A couple of useful correctives to the Sheehan reporting today —
From Newsweek, we learn that President Bush may not be a cruel, heartless, unfeeling robot after all:
In emotional private meetings with the families of soldiers killed in Iraq and Afghanistan, President Bush offers solace””and seeks some of his own.
President Bush was wearing “a huge smile,” but his eyes were red and he looked drained by the time he got to the last widow, Crystal Owen, a third-grade schoolteacher who had lost her husband in Iraq. “Tell me about Mike,” he said immediately. “I don’t want my husband’s death to be in vain,” she told him. The president apologized repeatedly for her husband’s death. When Owen began to cry, Bush grabbed her hands. “Don’t worry, don’t worry,” he said, though his choking voice suggested that he had worries of his own. The president and the widow hugged. “It felt like he could have been my dad,” Owen recalled to NEWSWEEK. “It was like we were old friends. It almost makes me sad. In a way, I wish he weren’t the president, just so I could talk to him all the time.”
Privately, Bush has met with about 900 family members of some 270 soldiers killed in Iraq or Afghanistan. The conversations are closed to the press, and Bush does not like to talk about what goes on in these grieving sessions, though there have been hints. An hour after he met with the families at Fort Bragg in June, he gave a hard-line speech on national TV. When he mentioned the sacrifice of military families, his lips visibly quivered.
Family members interviewed by NEWSWEEK say they have been taken aback by the president’s emotionalism and his sincerity.
Before Bush left the meeting, he paused in the middle of the room and said to the families, “I will never feel the same level of pain and loss you do. I didn’t lose anyone close to me, a member of my family or someone that I love. But I want you to know that I didn’t go into this lightly. This was a decision that I struggle with every day.”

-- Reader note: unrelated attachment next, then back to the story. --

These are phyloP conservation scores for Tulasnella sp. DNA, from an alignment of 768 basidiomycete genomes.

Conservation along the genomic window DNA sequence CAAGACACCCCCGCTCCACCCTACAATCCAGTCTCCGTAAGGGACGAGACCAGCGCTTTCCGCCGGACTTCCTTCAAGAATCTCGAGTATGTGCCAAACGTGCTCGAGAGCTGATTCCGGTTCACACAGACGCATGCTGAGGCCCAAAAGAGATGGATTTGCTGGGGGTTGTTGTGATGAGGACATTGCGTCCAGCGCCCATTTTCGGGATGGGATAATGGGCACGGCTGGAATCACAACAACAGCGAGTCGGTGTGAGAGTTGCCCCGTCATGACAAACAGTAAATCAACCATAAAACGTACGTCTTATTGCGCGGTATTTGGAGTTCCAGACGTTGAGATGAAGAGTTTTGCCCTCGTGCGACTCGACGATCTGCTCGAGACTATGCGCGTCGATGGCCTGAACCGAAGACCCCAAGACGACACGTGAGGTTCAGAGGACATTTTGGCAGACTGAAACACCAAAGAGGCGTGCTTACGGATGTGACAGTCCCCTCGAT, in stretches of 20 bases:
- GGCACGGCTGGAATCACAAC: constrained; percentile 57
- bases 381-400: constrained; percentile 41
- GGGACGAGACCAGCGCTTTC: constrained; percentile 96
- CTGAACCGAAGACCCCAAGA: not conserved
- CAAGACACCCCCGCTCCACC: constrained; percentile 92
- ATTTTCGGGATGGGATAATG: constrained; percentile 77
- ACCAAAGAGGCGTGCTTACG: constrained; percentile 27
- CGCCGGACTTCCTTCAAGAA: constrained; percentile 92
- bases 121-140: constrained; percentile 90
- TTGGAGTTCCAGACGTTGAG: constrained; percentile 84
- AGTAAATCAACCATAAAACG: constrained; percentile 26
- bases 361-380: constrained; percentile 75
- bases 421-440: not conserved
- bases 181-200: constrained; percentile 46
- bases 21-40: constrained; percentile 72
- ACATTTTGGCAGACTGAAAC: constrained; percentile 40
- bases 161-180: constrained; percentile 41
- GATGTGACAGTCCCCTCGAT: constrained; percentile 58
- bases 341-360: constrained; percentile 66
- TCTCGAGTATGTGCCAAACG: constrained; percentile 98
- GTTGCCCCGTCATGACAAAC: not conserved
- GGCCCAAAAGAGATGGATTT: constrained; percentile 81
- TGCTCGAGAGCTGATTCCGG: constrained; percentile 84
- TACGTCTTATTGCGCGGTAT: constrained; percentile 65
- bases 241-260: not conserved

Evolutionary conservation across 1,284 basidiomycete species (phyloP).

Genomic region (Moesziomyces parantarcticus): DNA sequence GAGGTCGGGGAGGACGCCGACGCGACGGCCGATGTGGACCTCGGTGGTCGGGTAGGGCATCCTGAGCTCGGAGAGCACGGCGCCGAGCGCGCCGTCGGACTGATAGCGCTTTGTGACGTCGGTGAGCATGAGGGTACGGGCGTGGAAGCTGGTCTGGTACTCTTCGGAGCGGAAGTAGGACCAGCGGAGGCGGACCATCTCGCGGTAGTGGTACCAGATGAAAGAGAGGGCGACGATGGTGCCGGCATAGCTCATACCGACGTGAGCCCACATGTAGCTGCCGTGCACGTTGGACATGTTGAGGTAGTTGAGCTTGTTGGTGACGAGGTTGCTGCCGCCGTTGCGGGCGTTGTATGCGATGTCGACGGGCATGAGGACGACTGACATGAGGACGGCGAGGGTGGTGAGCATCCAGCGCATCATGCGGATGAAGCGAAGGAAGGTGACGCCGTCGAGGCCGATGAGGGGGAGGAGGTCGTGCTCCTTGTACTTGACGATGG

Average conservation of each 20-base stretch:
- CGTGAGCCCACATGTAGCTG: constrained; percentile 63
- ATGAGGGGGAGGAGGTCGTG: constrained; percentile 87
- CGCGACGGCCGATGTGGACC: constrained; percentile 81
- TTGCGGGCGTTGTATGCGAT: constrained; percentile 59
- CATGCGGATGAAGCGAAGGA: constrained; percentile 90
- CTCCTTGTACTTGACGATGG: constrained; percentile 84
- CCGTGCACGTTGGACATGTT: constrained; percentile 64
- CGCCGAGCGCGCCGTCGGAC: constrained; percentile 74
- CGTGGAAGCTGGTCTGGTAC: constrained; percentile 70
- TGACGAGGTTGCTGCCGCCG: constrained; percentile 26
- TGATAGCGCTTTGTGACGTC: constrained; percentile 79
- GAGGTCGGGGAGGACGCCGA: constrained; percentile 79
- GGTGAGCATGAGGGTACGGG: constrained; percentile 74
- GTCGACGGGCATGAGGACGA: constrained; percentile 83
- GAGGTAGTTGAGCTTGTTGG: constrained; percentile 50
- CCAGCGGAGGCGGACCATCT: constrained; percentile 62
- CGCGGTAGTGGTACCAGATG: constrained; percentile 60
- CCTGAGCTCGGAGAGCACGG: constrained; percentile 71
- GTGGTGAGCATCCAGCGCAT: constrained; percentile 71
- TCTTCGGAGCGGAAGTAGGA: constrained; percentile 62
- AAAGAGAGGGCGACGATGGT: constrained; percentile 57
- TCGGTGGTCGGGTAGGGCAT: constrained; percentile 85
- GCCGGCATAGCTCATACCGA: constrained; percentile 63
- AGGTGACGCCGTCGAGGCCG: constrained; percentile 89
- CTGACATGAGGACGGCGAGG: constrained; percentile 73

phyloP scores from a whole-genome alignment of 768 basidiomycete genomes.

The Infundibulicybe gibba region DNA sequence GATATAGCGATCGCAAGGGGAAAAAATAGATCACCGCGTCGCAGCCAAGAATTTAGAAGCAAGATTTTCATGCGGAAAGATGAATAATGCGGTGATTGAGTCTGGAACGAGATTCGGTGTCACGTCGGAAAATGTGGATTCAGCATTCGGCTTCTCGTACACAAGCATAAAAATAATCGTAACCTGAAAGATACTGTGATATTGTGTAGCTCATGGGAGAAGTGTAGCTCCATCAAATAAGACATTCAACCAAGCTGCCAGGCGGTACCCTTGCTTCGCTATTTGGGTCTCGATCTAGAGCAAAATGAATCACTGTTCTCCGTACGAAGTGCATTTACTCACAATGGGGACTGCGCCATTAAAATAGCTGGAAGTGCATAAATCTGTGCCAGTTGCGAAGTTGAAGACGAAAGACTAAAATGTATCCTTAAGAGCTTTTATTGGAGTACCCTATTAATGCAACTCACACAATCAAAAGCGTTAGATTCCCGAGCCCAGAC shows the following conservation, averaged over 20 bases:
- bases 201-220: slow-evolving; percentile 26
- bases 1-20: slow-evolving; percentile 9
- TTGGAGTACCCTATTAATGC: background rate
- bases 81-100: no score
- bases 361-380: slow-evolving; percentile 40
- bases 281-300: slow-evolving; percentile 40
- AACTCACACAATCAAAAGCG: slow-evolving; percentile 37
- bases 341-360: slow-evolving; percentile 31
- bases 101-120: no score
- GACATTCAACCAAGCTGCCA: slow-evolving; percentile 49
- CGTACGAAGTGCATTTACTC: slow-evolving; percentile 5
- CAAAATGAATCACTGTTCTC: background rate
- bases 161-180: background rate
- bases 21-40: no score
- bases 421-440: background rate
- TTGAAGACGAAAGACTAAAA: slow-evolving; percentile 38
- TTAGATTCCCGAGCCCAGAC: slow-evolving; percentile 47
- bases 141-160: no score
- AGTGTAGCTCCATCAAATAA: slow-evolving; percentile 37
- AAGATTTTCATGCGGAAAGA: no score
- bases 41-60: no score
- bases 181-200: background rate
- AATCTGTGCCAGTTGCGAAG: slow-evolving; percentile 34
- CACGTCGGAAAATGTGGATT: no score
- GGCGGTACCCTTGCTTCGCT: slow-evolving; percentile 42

As he spoke, Ascione could see the grief rising through the president’s body. His shoulder slumped and his face turned ashen. He began to cry and his voice choked. He paused, tried to regain his composure and looked around the room. “I am sorry, I’m so sorry,” he said.
A quick trip around the left-wing blogosphere shows a
strange silence about the Newsweek account. They can’t let up on the “Bush is an evil, unfeeling #$&*!” meme for even a second apparently.
And from blogger Chrenkoff, a few quotes from a some family members of fallen soldiers who feel different than Cindy Sheehan. He concludes:
Kos and the rest of the left think that exploiting Cindy Sheehan’s exploitation of her loss is the best new secret weapon in the war against George Bush. But both sides can play the “grieving parents” game -Â– except that it’s not a game, and it shouldn’t be played. The right has not used people like Lynn Kelly, Linda Ryan, or hundreds of others, to make their case in our current war. It would be decent if the left stopped using Cindy Sheehan to make theirs.
To a reasonable person, the president comes across as a thoroughly decent man, a person of strong moral convictions, who cares deeply about the soldiers under his command, and about doing the best for his country. One may disagree strongly with every single one of his policy decisions without acting as if he isn’t even a human being. This is in starkest contrast to the utter viciousness and bile emanating from the left against him 24/7/365, a constant effort to strip him of all humanity. Forgetting party and ideology, just as an American, the utter disregard for any sense of decency from many on the left is really just saddening. Contrast the Newsweek article and the comments Chrenkoff posted with Cindy Sheehan calling the president a “lying bastard” and a “maniac.”